Moving over to the higher level or fear, True fear, when it happens too often, it can actually kill.  There has been a lot of research into the effect of trauma on children and its long term consequences. Maybe some of you have heard about this it is called trauma informed care and measured using Adverse Childhood Experiences or ACES .  Researchers found that people who said that they had had 2 or more kinds of traumatic experiences as a child ( physical abuse, neglect, loss of a parent)had a much greater risk of heart attack along with other health problems. This is partly because such a person is also often not shown positive coping mechanisms and thus may turn to harmful coping mechanisms instead. But also because when the true fear response gets triggered those hormones and things that I talked about getting released, are useful in emergencies but harmful long term to your body especially when exposed to a young, developing brain and body.

Let me just make sure to say if you have had two or more, you are not doomed.  If you have one or zero you also are not doomed because for all of us God and love are here to help out.

Starting with those huge overarching existential fears such as: Is there meaning in existence? We know that God exists and because of him we know there is justice and meaning and love and that those things ultimately will prevail.

At the next level still super important are the very worst things that can happen in our mortal lives i.e. someone is sick, someone has died, we are lonely etc. we know that at all times we are never really alone. God is with us, he cares about us and will always be there listen to our fears. The trauma studies showed that certain people while exposed to trauma will not suffer the effects because they were given an underlying resilience or strength that buoys them up. I am a zero on the scale (thanks again Mom!) but I know people who are 5’s, 7’s etc. who are much better adjusted people than I am which I can’t figure out frankly…but. Plus (as mentioned in my last sermon Why go to Church, true classic) I think it’s obvious that God told us to worship with others so that we could meet each other and not only have lovely potlucks together but also so that we can form a life raft of love with God to help keep each other above water. In fact, the same trauma studies in children found that if a child that had suffered trauma had a supportive adult in their life whether a parent, grandparent, or even a teacher or coach if the adults at home were not a help,  that the negative effects of trauma could be lessened or mitigated.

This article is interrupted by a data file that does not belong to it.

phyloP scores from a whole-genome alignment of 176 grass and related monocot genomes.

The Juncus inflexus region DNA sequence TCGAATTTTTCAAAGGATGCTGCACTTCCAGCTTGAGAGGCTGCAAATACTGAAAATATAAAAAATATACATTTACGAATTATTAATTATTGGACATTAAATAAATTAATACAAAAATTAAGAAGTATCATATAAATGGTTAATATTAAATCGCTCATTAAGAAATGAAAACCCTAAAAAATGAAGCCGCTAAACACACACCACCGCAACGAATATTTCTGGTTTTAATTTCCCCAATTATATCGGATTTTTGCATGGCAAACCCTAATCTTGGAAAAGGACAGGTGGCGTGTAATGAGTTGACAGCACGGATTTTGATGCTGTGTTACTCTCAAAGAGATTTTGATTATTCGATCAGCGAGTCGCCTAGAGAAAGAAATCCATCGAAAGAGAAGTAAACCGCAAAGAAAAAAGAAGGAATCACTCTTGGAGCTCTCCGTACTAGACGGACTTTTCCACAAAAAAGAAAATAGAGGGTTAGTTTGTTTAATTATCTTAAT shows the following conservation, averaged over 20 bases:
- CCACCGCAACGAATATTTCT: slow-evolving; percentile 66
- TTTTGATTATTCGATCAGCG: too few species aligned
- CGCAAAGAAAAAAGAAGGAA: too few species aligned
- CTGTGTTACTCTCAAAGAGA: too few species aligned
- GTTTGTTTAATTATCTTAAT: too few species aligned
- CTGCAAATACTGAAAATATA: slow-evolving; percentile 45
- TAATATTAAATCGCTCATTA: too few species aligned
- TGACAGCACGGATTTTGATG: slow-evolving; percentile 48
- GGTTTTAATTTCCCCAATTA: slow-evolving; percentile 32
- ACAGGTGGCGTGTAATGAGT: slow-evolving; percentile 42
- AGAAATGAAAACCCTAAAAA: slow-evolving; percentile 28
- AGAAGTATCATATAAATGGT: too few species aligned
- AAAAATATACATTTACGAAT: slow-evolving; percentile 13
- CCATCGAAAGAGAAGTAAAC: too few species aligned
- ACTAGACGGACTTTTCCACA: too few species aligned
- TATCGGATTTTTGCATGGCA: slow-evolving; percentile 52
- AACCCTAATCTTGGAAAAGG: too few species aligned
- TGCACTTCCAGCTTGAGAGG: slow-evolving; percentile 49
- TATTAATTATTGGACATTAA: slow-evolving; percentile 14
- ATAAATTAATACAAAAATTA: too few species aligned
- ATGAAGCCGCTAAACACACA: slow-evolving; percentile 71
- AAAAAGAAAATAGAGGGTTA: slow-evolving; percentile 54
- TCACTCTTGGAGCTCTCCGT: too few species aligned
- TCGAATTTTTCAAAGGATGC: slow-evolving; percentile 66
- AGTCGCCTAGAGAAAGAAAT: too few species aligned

The fear of eating out with people I like I may leave to Lexapro because really it seems rude to bug God with that one.”Ahhh! Save me Lord!….. there might be appetizers”

I’m ending with something Nansi gave me from Emily C. Heath’s Courageous Faith It had meaning to me as someone who has experienced firsthand how fear can hurt you and shut you off from the good things in life and from other people.